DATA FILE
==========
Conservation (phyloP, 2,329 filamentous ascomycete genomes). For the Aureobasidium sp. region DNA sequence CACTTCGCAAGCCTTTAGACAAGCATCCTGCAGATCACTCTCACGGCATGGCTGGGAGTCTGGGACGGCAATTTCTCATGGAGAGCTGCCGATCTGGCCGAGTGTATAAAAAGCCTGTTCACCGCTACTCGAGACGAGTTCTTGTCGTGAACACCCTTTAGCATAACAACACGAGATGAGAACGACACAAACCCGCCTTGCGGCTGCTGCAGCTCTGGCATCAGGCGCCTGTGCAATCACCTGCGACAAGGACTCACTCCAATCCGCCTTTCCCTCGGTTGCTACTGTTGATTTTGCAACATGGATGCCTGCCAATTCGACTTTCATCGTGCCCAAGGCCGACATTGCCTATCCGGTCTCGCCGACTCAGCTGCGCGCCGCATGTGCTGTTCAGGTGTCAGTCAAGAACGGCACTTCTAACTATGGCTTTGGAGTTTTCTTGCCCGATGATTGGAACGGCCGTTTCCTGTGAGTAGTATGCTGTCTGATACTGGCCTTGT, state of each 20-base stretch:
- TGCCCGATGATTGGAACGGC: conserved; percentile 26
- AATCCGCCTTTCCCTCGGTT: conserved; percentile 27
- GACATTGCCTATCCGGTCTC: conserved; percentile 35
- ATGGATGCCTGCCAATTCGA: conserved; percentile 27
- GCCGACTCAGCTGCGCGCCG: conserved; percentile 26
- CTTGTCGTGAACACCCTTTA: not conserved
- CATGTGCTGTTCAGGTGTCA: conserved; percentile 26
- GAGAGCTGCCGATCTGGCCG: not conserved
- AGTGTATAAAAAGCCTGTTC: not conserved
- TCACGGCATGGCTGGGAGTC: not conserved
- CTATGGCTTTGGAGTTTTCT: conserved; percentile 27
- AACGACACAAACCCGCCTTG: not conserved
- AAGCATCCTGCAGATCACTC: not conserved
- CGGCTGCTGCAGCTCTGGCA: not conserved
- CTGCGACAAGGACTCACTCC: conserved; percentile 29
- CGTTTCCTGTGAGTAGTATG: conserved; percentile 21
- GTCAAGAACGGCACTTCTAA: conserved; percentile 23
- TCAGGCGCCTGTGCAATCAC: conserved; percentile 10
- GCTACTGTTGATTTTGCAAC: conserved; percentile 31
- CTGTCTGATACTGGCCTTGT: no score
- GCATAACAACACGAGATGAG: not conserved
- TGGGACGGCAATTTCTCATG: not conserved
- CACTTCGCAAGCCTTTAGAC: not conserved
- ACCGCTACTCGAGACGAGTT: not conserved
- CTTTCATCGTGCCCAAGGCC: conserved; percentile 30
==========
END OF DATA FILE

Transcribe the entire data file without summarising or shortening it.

Conservation (phyloP, 2,329 filamentous ascomycete genomes). For the Aureobasidium sp. region DNA sequence CACTTCGCAAGCCTTTAGACAAGCATCCTGCAGATCACTCTCACGGCATGGCTGGGAGTCTGGGACGGCAATTTCTCATGGAGAGCTGCCGATCTGGCCGAGTGTATAAAAAGCCTGTTCACCGCTACTCGAGACGAGTTCTTGTCGTGAACACCCTTTAGCATAACAACACGAGATGAGAACGACACAAACCCGCCTTGCGGCTGCTGCAGCTCTGGCATCAGGCGCCTGTGCAATCACCTGCGACAAGGACTCACTCCAATCCGCCTTTCCCTCGGTTGCTACTGTTGATTTTGCAACATGGATGCCTGCCAATTCGACTTTCATCGTGCCCAAGGCCGACATTGCCTATCCGGTCTCGCCGACTCAGCTGCGCGCCGCATGTGCTGTTCAGGTGTCAGTCAAGAACGGCACTTCTAACTATGGCTTTGGAGTTTTCTTGCCCGATGATTGGAACGGCCGTTTCCTGTGAGTAGTATGCTGTCTGATACTGGCCTTGT, state of each 20-base stretch:
- TGCCCGATGATTGGAACGGC: conserved; percentile 26
- AATCCGCCTTTCCCTCGGTT: conserved; percentile 27
- GACATTGCCTATCCGGTCTC: conserved; percentile 35
- ATGGATGCCTGCCAATTCGA: conserved; percentile 27
- GCCGACTCAGCTGCGCGCCG: conserved; percentile 26
- CTTGTCGTGAACACCCTTTA: not conserved
- CATGTGCTGTTCAGGTGTCA: conserved; percentile 26
- GAGAGCTGCCGATCTGGCCG: not conserved
- AGTGTATAAAAAGCCTGTTC: not conserved
- TCACGGCATGGCTGGGAGTC: not conserved
- CTATGGCTTTGGAGTTTTCT: conserved; percentile 27
- AACGACACAAACCCGCCTTG: not conserved
- AAGCATCCTGCAGATCACTC: not conserved
- CGGCTGCTGCAGCTCTGGCA: not conserved
- CTGCGACAAGGACTCACTCC: conserved; percentile 29
- CGTTTCCTGTGAGTAGTATG: conserved; percentile 21
- GTCAAGAACGGCACTTCTAA: conserved; percentile 23
- TCAGGCGCCTGTGCAATCAC: conserved; percentile 10
- GCTACTGTTGATTTTGCAAC: conserved; percentile 31
- CTGTCTGATACTGGCCTTGT: no score
- GCATAACAACACGAGATGAG: not conserved
- TGGGACGGCAATTTCTCATG: not conserved
- CACTTCGCAAGCCTTTAGAC: not conserved
- ACCGCTACTCGAGACGAGTT: not conserved
- CTTTCATCGTGCCCAAGGCC: conserved; percentile 30